Indigo just raised a staggering $250M to change farming for the better

Written by Katie Fustich
Published on Sep. 18, 2018
Indigo just raised a staggering $250M to change farming for the better
image via shutterstock

Think the avocados at your local supermarket are pricey? On Tuesday, Boston-based agtech company Indigo announced the closure of a Series E funding round worth $250 million, bringing the company’s funding total to $650 million. That’s a lot of avocados. 

The company, which was founded in 2014 to reinvigorate the farming industry, uses technology like machine learning to develop products that help crops resist environmental and pest stress, all while maintaining a more natural, eco-conscious approach than traditional, harsh pesticides and fertilizers. 

“Directly connecting growers and buyers is a critical step towards a food system that is responsive to the voices of consumerism,” said Indigo President and CEO David Perry in a statement. 

Indigo’s Series E round was made possible through participation from existing investors Baillie Gifford, Investment Corporation of Dubai, the Alaska Permanent Fund and Flagship Pioneering. With fresh cash in hand, Indigo has its sights set on expanding its existing products, particularly its newly-announced Marketplace feature.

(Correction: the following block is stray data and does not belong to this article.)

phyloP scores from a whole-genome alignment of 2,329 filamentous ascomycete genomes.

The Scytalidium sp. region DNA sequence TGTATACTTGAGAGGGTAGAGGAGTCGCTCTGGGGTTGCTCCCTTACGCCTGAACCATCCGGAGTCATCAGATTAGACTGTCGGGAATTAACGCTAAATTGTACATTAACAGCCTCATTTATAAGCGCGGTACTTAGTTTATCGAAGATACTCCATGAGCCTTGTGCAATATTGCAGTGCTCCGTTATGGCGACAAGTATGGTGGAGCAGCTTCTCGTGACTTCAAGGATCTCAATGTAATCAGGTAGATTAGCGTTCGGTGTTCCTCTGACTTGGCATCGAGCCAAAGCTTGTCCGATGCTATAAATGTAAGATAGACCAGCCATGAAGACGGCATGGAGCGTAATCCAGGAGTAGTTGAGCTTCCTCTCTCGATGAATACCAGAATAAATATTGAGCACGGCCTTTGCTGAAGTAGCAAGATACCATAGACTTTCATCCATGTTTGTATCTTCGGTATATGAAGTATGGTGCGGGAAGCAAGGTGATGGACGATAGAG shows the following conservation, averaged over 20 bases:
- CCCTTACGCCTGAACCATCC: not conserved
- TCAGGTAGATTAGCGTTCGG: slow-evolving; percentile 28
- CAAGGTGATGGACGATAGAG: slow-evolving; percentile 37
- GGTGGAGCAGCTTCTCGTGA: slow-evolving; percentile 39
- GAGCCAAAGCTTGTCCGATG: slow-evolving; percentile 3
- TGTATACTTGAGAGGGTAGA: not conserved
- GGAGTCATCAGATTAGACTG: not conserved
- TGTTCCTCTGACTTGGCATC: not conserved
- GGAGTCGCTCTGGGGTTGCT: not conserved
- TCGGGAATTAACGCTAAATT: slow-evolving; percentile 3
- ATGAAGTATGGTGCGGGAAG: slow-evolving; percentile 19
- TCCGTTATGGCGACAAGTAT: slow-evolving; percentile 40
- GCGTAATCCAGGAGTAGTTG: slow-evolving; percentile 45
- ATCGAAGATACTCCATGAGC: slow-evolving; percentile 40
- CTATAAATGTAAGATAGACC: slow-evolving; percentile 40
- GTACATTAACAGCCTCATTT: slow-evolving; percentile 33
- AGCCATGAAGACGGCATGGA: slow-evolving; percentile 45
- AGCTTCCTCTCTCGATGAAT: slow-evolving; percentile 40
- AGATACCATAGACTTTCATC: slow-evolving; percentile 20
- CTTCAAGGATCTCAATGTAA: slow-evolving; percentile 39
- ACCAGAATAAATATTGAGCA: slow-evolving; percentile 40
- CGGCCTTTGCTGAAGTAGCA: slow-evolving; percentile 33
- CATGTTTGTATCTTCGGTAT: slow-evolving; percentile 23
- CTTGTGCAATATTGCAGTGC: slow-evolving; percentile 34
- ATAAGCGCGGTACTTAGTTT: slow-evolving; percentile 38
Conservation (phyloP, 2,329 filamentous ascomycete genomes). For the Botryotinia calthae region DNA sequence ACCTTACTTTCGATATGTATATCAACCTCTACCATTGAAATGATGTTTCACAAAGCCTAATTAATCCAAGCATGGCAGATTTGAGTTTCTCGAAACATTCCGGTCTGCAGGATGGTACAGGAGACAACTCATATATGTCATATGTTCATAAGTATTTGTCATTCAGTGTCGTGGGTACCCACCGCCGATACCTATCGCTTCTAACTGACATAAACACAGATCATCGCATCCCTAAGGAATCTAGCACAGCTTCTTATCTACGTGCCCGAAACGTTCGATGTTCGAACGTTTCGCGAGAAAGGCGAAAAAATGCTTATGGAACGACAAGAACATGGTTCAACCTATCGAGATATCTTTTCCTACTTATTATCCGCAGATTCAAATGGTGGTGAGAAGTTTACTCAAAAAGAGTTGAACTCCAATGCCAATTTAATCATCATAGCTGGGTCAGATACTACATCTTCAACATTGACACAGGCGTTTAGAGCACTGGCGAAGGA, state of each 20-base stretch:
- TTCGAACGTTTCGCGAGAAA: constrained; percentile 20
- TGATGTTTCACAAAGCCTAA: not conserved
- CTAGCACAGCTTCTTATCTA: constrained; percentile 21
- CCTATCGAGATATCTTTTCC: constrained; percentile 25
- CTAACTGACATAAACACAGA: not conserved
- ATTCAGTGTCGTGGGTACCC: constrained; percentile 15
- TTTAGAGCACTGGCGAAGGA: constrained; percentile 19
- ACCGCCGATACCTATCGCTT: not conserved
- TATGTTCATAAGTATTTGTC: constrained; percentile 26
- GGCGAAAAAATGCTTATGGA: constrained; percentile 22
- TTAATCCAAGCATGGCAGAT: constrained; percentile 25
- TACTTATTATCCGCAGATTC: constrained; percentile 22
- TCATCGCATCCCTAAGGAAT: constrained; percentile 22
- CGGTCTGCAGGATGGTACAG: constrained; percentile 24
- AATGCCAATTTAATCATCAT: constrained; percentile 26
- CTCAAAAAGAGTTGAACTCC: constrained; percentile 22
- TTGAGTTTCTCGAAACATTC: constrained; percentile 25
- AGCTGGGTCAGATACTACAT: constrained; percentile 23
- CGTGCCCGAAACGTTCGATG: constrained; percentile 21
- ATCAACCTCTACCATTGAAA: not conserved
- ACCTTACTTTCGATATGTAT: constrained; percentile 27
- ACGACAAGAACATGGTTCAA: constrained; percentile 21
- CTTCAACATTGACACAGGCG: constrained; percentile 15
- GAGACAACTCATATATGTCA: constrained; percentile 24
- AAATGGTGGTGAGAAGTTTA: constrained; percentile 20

Indigo Marketplace is the result of Indigo leveraging its technology to develop a data-driven farming platform. On Marketplace, growers and buyers can transact with each other directly, with no cost to use the platform. Buyers have tools to drill down on their specific needs (i.e. a specific quality or consistency of grain), and once a transaction is made, Indigo handles the rest: the company handles produce testing, transportation and payment all through the Marketplace platform. 

While the official launch of Marketplace has been announced in conjunction with the Series E funding, growers and buyers have had access to the platform for roughly three-and-a-half months. According to Indigo’s statistics, growers have listed more than $6 billion worth of inventory for sale, and buyers have cast more than 4,000 bids totaling over $2 billion.

“As long as farmers are producing a commodity, they have little economic incentive to produce crops of higher quality or produce them more sustainably,” explained Perry.

Indigo’s Marketplace enables buyers who want differentiated grain to buy it directly from the growers who produce it, reducing the supply chain costs for the whole industry.

The research and products performed and created by Indigo are inspired by a singular vision of a healthy farming industry, and a world of bellies filled with sustainably grown food. 

The company currently employs 250 in Boston, and 500 employees globally. The team is rapidly expanding, with 100 open roles in Boston for positions in research and development, marketing, data science, people ops and more.

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